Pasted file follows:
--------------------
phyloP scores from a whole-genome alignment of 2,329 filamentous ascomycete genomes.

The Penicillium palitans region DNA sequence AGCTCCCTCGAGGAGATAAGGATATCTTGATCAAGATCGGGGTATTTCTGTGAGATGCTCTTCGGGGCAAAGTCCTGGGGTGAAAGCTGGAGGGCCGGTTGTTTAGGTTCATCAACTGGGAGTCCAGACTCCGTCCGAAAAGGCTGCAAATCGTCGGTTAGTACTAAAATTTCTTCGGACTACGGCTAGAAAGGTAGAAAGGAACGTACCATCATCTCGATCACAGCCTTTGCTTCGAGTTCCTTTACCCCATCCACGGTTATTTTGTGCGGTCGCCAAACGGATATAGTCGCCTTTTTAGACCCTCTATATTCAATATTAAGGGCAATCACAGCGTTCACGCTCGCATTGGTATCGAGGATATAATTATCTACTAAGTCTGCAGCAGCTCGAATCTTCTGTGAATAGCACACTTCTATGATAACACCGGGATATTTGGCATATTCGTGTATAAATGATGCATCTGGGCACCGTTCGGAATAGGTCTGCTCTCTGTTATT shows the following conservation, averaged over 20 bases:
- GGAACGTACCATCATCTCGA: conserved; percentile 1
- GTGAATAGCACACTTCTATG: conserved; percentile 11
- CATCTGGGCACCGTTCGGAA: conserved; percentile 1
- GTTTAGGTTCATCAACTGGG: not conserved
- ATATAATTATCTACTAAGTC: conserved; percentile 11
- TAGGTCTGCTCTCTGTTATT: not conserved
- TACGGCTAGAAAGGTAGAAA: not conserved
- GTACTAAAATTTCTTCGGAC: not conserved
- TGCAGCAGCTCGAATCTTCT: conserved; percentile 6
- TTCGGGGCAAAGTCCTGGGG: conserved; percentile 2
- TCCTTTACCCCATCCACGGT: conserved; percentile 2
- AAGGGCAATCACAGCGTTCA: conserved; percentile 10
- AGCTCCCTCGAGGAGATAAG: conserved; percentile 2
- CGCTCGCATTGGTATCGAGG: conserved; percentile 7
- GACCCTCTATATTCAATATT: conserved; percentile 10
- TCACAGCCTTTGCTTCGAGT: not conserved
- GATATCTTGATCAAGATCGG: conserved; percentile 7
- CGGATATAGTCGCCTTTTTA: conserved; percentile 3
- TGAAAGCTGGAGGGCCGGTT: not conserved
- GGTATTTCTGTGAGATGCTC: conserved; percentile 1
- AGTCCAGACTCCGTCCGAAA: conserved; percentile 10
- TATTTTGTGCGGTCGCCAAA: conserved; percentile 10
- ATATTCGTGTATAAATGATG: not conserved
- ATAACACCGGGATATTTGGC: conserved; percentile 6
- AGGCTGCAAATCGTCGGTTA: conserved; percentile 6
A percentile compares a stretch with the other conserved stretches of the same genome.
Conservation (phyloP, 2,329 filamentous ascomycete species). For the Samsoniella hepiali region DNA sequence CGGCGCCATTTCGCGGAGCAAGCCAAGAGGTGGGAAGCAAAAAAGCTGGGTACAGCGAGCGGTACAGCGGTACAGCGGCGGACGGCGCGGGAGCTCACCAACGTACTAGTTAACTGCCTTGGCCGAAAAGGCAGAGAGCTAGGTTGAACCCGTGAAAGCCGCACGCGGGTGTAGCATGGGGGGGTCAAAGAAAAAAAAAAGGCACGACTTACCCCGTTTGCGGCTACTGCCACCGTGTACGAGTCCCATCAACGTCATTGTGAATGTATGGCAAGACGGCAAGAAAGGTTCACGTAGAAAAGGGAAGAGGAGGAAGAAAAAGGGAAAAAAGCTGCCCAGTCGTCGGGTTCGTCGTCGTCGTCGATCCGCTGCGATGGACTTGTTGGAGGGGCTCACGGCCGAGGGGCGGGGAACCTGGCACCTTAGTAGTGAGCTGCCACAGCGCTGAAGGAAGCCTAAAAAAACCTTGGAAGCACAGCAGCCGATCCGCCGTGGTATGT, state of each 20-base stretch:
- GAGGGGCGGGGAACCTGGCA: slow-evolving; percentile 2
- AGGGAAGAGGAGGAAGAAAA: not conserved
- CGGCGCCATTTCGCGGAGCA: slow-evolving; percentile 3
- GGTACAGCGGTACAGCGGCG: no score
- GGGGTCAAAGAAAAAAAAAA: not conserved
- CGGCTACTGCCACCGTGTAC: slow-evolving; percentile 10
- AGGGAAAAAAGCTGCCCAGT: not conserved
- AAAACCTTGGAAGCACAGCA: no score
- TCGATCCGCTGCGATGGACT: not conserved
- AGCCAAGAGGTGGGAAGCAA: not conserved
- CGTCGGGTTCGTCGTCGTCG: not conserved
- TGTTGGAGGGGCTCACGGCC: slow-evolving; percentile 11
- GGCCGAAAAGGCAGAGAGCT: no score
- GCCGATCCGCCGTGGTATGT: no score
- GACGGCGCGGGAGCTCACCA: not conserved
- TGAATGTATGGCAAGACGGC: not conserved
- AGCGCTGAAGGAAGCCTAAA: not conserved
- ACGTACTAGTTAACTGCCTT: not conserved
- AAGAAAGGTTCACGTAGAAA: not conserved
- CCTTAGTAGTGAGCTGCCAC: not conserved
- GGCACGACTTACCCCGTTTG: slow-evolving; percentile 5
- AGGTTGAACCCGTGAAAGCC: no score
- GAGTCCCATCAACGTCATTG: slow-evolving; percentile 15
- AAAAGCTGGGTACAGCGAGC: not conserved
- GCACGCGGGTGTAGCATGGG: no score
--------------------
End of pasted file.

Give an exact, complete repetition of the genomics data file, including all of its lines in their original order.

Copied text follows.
phyloP scores from a whole-genome alignment of 2,329 filamentous ascomycete genomes.

The Penicillium palitans region DNA sequence AGCTCCCTCGAGGAGATAAGGATATCTTGATCAAGATCGGGGTATTTCTGTGAGATGCTCTTCGGGGCAAAGTCCTGGGGTGAAAGCTGGAGGGCCGGTTGTTTAGGTTCATCAACTGGGAGTCCAGACTCCGTCCGAAAAGGCTGCAAATCGTCGGTTAGTACTAAAATTTCTTCGGACTACGGCTAGAAAGGTAGAAAGGAACGTACCATCATCTCGATCACAGCCTTTGCTTCGAGTTCCTTTACCCCATCCACGGTTATTTTGTGCGGTCGCCAAACGGATATAGTCGCCTTTTTAGACCCTCTATATTCAATATTAAGGGCAATCACAGCGTTCACGCTCGCATTGGTATCGAGGATATAATTATCTACTAAGTCTGCAGCAGCTCGAATCTTCTGTGAATAGCACACTTCTATGATAACACCGGGATATTTGGCATATTCGTGTATAAATGATGCATCTGGGCACCGTTCGGAATAGGTCTGCTCTCTGTTATT shows the following conservation, averaged over 20 bases:
- GGAACGTACCATCATCTCGA: conserved; percentile 1
- GTGAATAGCACACTTCTATG: conserved; percentile 11
- CATCTGGGCACCGTTCGGAA: conserved; percentile 1
- GTTTAGGTTCATCAACTGGG: not conserved
- ATATAATTATCTACTAAGTC: conserved; percentile 11
- TAGGTCTGCTCTCTGTTATT: not conserved
- TACGGCTAGAAAGGTAGAAA: not conserved
- GTACTAAAATTTCTTCGGAC: not conserved
- TGCAGCAGCTCGAATCTTCT: conserved; percentile 6
- TTCGGGGCAAAGTCCTGGGG: conserved; percentile 2
- TCCTTTACCCCATCCACGGT: conserved; percentile 2
- AAGGGCAATCACAGCGTTCA: conserved; percentile 10
- AGCTCCCTCGAGGAGATAAG: conserved; percentile 2
- CGCTCGCATTGGTATCGAGG: conserved; percentile 7
- GACCCTCTATATTCAATATT: conserved; percentile 10
- TCACAGCCTTTGCTTCGAGT: not conserved
- GATATCTTGATCAAGATCGG: conserved; percentile 7
- CGGATATAGTCGCCTTTTTA: conserved; percentile 3
- TGAAAGCTGGAGGGCCGGTT: not conserved
- GGTATTTCTGTGAGATGCTC: conserved; percentile 1
- AGTCCAGACTCCGTCCGAAA: conserved; percentile 10
- TATTTTGTGCGGTCGCCAAA: conserved; percentile 10
- ATATTCGTGTATAAATGATG: not conserved
- ATAACACCGGGATATTTGGC: conserved; percentile 6
- AGGCTGCAAATCGTCGGTTA: conserved; percentile 6
A percentile compares a stretch with the other conserved stretches of the same genome.
Conservation (phyloP, 2,329 filamentous ascomycete species). For the Samsoniella hepiali region DNA sequence CGGCGCCATTTCGCGGAGCAAGCCAAGAGGTGGGAAGCAAAAAAGCTGGGTACAGCGAGCGGTACAGCGGTACAGCGGCGGACGGCGCGGGAGCTCACCAACGTACTAGTTAACTGCCTTGGCCGAAAAGGCAGAGAGCTAGGTTGAACCCGTGAAAGCCGCACGCGGGTGTAGCATGGGGGGGTCAAAGAAAAAAAAAAGGCACGACTTACCCCGTTTGCGGCTACTGCCACCGTGTACGAGTCCCATCAACGTCATTGTGAATGTATGGCAAGACGGCAAGAAAGGTTCACGTAGAAAAGGGAAGAGGAGGAAGAAAAAGGGAAAAAAGCTGCCCAGTCGTCGGGTTCGTCGTCGTCGTCGATCCGCTGCGATGGACTTGTTGGAGGGGCTCACGGCCGAGGGGCGGGGAACCTGGCACCTTAGTAGTGAGCTGCCACAGCGCTGAAGGAAGCCTAAAAAAACCTTGGAAGCACAGCAGCCGATCCGCCGTGGTATGT, state of each 20-base stretch:
- GAGGGGCGGGGAACCTGGCA: slow-evolving; percentile 2
- AGGGAAGAGGAGGAAGAAAA: not conserved
- CGGCGCCATTTCGCGGAGCA: slow-evolving; percentile 3
- GGTACAGCGGTACAGCGGCG: no score
- GGGGTCAAAGAAAAAAAAAA: not conserved
- CGGCTACTGCCACCGTGTAC: slow-evolving; percentile 10
- AGGGAAAAAAGCTGCCCAGT: not conserved
- AAAACCTTGGAAGCACAGCA: no score
- TCGATCCGCTGCGATGGACT: not conserved
- AGCCAAGAGGTGGGAAGCAA: not conserved
- CGTCGGGTTCGTCGTCGTCG: not conserved
- TGTTGGAGGGGCTCACGGCC: slow-evolving; percentile 11
- GGCCGAAAAGGCAGAGAGCT: no score
- GCCGATCCGCCGTGGTATGT: no score
- GACGGCGCGGGAGCTCACCA: not conserved
- TGAATGTATGGCAAGACGGC: not conserved
- AGCGCTGAAGGAAGCCTAAA: not conserved
- ACGTACTAGTTAACTGCCTT: not conserved
- AAGAAAGGTTCACGTAGAAA: not conserved
- CCTTAGTAGTGAGCTGCCAC: not conserved
- GGCACGACTTACCCCGTTTG: slow-evolving; percentile 5
- AGGTTGAACCCGTGAAAGCC: no score
- GAGTCCCATCAACGTCATTG: slow-evolving; percentile 15
- AAAAGCTGGGTACAGCGAGC: not conserved
- GCACGCGGGTGTAGCATGGG: no score